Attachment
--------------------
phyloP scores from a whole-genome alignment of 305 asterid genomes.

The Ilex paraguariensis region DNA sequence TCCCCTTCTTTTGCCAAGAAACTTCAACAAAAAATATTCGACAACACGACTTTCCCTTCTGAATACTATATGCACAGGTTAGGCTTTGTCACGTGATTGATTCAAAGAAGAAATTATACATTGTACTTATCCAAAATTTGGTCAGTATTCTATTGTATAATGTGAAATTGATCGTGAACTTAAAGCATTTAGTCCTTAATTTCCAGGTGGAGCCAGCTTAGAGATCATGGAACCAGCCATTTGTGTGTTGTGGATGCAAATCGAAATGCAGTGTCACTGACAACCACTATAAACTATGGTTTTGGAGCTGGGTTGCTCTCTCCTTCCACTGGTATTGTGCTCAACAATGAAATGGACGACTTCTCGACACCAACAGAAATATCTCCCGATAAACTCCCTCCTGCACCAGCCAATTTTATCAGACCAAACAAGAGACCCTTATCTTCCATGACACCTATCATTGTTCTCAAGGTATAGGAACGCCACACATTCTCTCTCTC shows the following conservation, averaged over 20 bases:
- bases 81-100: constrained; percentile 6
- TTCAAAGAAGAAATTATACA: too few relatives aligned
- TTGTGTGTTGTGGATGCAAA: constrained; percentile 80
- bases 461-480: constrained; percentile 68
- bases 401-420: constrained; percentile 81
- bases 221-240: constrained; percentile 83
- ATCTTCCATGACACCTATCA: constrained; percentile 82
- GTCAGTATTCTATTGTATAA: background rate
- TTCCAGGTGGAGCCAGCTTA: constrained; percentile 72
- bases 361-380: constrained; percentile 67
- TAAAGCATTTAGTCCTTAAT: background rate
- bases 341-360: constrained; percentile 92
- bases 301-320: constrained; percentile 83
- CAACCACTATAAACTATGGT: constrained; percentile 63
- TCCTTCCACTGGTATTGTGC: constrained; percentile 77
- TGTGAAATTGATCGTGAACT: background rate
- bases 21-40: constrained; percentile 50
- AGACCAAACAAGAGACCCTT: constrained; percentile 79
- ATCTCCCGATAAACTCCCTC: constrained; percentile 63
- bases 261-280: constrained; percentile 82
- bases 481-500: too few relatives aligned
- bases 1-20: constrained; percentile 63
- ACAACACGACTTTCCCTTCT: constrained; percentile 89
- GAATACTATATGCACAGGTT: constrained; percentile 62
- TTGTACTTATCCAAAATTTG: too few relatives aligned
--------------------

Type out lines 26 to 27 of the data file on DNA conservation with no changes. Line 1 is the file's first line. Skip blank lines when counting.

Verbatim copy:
- GAATACTATATGCACAGGTT: constrained; percentile 62
- TTGTACTTATCCAAAATTTG: too few relatives aligned